2. The President and Members of Congress committed to reform must do what they failed to do effectively over the last two years – methodically build the case with the American people for critical reforms in the program. Changes in sensitive programs like Medicare can only be achieved through a public campaign, not through back-door deals.
#2 is particularly on-point. Somebody, please, put it on a billboard and place it on the White House front lawn.

Posted by Amy Ridenour at 1:37 PM

Sad Commentary

From our David Ridenour:
The big news isn't that a warrant was issued for Michael Jackson's arrest, but that parents would allow their child to have unsupervised visits with the man widely believed to have molested a child ten years ago.

It is a sad commentary on the state of our nation in which parents who spank their children are hauled before a judge, but parents who allow their children into situations in which they can be abused are allowed to roam freely.

Where are child protective services? Should the child in question be taken from the parents?

If the allegations against Jackson are true, and the media reports about Jackson paying the medical bills of the child in question and buying a house for his parents are also true, it seems to me that the boy's parents should have a cell next to Jackson.

Posted by Amy Ridenour at 2:23 AM

Thursday, November 20, 2003

"Medicare Perspective Index" -- Grim Parody of Harper's Sheds Light on Medicare Debate

Ed Haislmaier has put together, with a nod to Harper's Index, a "Medicare Perspective Index" (PDF file) to illuminate some of the more striking facts of the medicare prescription drug debate. It's worth reading and scary stuff when you consider how big some of the numbers are and how quickly Congress is voting on this. There's not time enough for public input -- even the Congressmen won;t have time to read the bill before they vote, if the current schedule holds.

Our David Almasi (and possibly Ed Haislmaier as well) will speak at a press conference on this subject at 11 AM today organized by the National Taxpayers Union.

Posted by Amy Ridenour at 12:43 AM

Wednesday, November 19, 2003


An observation from Project 21 member Darryn "Dutch" Martin on how appearances can be deceiving:
On a recent edition of The O'Reilly Factor dealing with Rush Limbaugh's stint in rehab for painkiller addiction -- and whether -the view of him by his listeners may have changed since the admission -- O'Reilly's guest was none other that Jimmie "J.J." Walker of "Good Times" television fame.

To my utter surprise and pleasure, Walker is not only an avid fan and supporter of Limbaugh, but he also espouses many a conservative viewpoint.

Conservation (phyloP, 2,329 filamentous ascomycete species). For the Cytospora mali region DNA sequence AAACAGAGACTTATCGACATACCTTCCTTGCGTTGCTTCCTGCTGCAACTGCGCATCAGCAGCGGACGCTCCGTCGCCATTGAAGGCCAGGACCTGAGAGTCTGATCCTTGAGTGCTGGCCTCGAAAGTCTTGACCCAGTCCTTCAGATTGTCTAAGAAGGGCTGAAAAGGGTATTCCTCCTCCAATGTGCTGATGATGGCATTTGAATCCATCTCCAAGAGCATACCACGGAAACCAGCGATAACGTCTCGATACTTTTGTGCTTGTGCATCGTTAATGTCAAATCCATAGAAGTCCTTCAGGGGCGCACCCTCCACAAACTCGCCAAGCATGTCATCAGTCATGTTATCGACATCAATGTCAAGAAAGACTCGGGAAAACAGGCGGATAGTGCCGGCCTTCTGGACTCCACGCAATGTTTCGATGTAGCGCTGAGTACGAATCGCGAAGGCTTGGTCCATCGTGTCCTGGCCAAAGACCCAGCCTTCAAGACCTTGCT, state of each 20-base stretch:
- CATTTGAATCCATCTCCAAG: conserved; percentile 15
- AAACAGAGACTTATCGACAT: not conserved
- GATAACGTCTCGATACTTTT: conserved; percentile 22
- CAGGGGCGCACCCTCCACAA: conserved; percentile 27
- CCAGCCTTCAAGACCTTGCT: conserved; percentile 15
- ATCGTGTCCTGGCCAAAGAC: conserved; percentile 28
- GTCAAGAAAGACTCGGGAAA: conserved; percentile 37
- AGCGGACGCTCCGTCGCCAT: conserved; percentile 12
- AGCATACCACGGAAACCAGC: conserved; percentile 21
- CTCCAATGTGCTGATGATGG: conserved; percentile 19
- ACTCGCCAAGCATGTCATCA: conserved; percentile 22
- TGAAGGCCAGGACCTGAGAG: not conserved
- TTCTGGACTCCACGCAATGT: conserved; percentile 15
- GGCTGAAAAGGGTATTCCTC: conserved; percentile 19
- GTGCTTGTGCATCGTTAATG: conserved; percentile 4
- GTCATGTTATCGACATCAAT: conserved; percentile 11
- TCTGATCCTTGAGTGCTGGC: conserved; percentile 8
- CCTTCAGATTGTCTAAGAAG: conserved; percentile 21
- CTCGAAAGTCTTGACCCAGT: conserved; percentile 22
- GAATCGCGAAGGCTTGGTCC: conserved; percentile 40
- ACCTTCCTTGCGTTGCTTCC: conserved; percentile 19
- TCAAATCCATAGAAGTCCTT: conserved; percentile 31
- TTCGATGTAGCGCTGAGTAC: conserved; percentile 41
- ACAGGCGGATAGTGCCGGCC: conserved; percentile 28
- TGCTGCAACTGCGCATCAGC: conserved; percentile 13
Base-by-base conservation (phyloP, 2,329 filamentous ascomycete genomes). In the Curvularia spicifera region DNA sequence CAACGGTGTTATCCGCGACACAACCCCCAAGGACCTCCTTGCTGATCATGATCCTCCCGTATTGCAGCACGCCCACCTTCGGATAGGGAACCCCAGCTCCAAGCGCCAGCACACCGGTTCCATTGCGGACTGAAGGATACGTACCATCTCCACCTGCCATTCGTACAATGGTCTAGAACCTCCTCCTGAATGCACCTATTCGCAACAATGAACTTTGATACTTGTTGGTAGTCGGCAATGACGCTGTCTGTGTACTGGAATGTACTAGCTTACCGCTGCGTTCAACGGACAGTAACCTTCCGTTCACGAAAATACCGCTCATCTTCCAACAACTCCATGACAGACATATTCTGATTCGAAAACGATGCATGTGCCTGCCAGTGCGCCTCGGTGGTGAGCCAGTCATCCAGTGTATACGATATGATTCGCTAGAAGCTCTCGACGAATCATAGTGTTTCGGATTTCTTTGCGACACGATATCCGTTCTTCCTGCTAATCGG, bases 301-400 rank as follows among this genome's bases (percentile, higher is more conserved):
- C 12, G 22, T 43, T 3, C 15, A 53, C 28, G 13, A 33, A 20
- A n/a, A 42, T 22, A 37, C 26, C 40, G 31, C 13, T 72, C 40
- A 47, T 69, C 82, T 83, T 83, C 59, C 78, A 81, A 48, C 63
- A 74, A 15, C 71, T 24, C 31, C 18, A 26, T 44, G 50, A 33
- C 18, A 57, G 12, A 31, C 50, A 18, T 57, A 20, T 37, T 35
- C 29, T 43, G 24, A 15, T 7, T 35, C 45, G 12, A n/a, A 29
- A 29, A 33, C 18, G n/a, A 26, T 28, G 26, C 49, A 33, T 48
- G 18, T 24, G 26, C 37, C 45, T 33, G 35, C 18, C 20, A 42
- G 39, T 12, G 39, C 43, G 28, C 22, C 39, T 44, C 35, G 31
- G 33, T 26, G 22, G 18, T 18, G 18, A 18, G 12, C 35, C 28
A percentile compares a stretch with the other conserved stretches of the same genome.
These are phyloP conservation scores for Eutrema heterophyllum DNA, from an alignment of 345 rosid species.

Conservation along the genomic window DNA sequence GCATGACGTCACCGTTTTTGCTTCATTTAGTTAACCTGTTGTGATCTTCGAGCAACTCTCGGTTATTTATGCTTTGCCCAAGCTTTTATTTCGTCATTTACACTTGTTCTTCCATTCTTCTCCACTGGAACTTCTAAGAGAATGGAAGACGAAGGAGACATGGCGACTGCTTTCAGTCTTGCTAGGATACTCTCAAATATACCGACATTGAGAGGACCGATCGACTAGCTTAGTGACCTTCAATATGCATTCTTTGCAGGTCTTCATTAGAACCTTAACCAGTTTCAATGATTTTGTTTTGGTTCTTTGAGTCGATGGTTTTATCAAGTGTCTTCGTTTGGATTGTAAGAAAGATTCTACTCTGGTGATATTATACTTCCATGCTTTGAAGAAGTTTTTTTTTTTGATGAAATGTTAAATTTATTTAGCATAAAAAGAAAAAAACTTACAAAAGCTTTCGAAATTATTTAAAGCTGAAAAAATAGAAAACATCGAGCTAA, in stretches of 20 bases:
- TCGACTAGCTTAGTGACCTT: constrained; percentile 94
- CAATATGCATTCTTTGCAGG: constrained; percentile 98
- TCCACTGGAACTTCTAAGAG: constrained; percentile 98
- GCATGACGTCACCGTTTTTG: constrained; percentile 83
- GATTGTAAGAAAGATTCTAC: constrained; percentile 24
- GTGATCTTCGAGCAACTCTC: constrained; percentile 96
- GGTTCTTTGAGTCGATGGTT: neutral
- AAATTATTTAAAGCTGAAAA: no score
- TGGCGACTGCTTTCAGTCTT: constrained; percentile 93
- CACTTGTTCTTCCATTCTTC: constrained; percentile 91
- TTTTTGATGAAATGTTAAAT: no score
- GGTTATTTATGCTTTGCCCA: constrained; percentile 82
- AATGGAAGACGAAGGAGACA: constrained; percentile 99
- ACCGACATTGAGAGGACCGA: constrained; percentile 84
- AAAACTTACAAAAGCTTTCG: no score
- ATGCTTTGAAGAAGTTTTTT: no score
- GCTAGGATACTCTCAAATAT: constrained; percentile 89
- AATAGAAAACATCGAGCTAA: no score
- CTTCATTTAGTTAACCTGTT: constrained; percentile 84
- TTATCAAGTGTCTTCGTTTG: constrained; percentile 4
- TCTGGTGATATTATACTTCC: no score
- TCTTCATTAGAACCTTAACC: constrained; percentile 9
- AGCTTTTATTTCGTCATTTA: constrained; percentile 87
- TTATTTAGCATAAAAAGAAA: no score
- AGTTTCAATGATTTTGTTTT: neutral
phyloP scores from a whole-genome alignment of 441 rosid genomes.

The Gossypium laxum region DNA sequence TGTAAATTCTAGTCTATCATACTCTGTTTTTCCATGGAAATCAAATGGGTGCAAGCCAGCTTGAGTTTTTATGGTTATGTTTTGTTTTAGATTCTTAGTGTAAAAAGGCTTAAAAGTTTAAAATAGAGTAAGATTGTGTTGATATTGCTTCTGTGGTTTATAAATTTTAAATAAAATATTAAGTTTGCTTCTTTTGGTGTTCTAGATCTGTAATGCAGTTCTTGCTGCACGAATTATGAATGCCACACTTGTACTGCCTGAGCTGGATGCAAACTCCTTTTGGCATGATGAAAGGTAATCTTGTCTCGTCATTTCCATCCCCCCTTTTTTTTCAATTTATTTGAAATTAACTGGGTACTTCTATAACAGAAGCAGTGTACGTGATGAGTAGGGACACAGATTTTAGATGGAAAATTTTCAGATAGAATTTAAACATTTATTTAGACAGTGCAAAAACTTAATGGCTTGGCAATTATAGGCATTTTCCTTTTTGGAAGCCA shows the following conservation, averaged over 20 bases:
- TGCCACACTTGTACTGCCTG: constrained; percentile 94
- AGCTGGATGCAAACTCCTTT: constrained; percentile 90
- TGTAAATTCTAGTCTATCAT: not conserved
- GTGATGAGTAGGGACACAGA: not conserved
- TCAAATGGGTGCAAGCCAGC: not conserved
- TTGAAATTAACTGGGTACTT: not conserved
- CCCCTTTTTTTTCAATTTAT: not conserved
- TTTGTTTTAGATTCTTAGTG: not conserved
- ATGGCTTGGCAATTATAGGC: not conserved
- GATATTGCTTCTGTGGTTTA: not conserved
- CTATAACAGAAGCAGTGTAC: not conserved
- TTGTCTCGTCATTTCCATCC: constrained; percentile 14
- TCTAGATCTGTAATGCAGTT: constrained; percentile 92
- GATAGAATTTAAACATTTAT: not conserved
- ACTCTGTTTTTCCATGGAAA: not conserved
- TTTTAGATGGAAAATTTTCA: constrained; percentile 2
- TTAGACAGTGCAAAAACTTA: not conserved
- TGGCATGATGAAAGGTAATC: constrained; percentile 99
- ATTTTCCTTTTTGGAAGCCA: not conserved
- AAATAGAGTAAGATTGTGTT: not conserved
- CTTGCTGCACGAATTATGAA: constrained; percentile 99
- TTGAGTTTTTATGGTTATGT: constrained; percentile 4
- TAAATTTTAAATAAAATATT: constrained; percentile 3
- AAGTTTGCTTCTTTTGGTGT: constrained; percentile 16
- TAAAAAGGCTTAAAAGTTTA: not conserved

When asked about the liberal media's almost lustful hatred for Limbaugh, Walker said he believes that the left's pot shots and cheap shots will backfire, resulting in an increase in Limbaugh's already enormous fan base.

Watching this segment was refreshing for me for two reasons:

1. It shows that there are more people (including celebrities) who sincerely respect and admire Rush Limbaugh than we are normally led to believe; and

2. It shows that not all celebrities and TV personalities, past and present, are card-carrying liberals.

It was particularly gratifying given that not everyone got a kick out of Walker's portrayal of J.J. Evans. This includes the late Esther Rolle, a fellow "Good Times" co-star. She believed that his character, in a show created by arch-liberal Hollywood activist Norman Lear, represented a negative stereotypical depiction of blacks on television.

In expressing himself the way he did on The O'Reilly Factor, Jimmie Walker showed that he is indeed an intelligent man and well-informed American citizen. I was very impressed.

Posted by Amy Ridenour at 3:45 PM

Simply Nuts

A note from Project 21 member Michael King:
Do you need permission to call an injustice a lynching?

U.S. Senator Zell Miller (D-GA) has been taken to task by Wade Henderson, executive director of the Leadership Conference on Civil Rights, for comments the senator made during last week's Senate debate-a-thon.

Miller's crime? Calling the Democratic filibuster of federal court nominee,and California Supreme Court Justice Janice Rogers Brown, "an injustice" and a "modern lynching."

Well, as a duly-born black consultant, and citizen of the great state of Georgia, I hereby give former Georgia governor and current U.S. Senator Zell Miller permission to use the term "lynching" to describe any injustice
perpetrated by anyone.

For Henderson, or anyone else for that matter, to go up in smoke over something as basic and inconsequential as that is just plain nuts. It certainly diminishes any efforts that Henderson's group may have. You know the drill: keep crying wolf, and no one will pay attention when you really need to get their notice.

Simply nuts.

Posted by Amy Ridenour at 3:44 PM

Tuesday, November 18, 2003

Medicare: It Needs Reform for More Reasons Than Most People Realize

Ed Haislmaier writes in this new National Policy Analysis #498 paper, Medicare: It's About the Future, Stupid! that Medicare's current structure has a lot more problems than just the one we keep hearing about (the little matter of what in the private sector would be called "looming bankruptcy").